A small but significant portion of Americans can only access the Web via a smartphone, according to new data from the Pew Research Center.
Roughly 7 percent of Americans own a smartphone “but have neither traditional broadband service at home, nor easily available alternatives for going online other than their cell phone,” reads Pew’s report. (Pew drew its data from a survey of 2,002 adults in late 2014.)
In a totally unsurprising twist, Pew’s data also suggested that, while two-thirds of Americans own a smartphone of some kind, “smartphone ownership is especially high among younger Americans, as well as those with relatively high income and education levels.”
Some 15 percent of Americans between the ages of 18-29 said they depended heavily on a smartphone for online access. Around 13 percent of Americans with low household incomes and lesser educational attainment also identified themselves as heavily smartphone-dependent, versus 1 percent of Americans with household incomes of $75,000 and above.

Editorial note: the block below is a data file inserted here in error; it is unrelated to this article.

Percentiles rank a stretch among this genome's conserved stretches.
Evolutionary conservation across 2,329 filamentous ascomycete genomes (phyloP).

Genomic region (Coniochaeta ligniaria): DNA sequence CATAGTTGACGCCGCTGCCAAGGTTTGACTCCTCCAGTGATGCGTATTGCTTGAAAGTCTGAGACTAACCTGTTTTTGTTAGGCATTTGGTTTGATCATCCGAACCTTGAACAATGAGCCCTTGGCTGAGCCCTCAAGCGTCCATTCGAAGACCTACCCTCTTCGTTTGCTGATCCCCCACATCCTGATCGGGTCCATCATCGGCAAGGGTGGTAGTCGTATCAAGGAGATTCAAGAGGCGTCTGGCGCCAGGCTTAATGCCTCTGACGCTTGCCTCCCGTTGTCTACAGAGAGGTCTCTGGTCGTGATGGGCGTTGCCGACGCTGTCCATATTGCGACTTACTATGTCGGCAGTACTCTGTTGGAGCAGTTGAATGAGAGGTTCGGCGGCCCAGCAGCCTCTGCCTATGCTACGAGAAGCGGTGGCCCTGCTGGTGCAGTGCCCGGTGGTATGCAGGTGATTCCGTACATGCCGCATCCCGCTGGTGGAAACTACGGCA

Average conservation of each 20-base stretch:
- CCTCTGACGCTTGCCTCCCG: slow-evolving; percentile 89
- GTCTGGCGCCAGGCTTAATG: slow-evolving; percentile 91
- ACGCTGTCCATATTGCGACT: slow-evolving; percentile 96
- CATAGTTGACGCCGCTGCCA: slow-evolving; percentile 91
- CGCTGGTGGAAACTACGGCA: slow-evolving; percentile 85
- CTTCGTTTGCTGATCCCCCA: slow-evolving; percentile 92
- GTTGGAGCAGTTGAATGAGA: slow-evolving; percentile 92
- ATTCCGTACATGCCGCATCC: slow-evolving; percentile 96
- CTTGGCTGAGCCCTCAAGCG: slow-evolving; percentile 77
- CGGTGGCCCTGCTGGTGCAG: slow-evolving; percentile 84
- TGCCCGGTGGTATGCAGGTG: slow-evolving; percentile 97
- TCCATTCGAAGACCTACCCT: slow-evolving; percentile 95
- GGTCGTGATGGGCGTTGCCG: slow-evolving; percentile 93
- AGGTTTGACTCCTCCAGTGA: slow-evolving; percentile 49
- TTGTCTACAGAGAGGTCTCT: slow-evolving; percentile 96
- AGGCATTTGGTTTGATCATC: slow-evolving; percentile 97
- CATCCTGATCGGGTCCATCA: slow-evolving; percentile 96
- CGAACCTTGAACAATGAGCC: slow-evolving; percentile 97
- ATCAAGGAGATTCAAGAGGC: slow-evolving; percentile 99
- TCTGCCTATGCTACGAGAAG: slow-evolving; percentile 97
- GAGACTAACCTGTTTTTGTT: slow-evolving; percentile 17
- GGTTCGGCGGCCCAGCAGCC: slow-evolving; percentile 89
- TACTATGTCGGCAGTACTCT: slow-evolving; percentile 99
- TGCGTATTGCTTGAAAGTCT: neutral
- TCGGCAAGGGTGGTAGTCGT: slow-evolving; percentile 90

“Compared with smartphone owners who are less reliant on their mobile devices,” Pew’s report continued, “these smartphone-dependent users are less likely to own some other type of computing device, less likely to have a bank account, less likely to be covered by health insurance, and more likely to rent or to live with a friend or family member rather than own their own home.”
Americans also use their smartphones for more than making calls, checking mail or playing games, with around 62 percent indicating they used their devices to look up information about health conditions. Another 57 percent had used their phone for online banking at some point in the previous year, while 43 percent used it to look up information about a job.
For developers, data like this could prove useful when building apps. With more and more Americans treating their smartphones as the center of their computing lives, optimizing services for touch and smaller screens is vital.
Images: Kostenko Maxim/Pew Research Center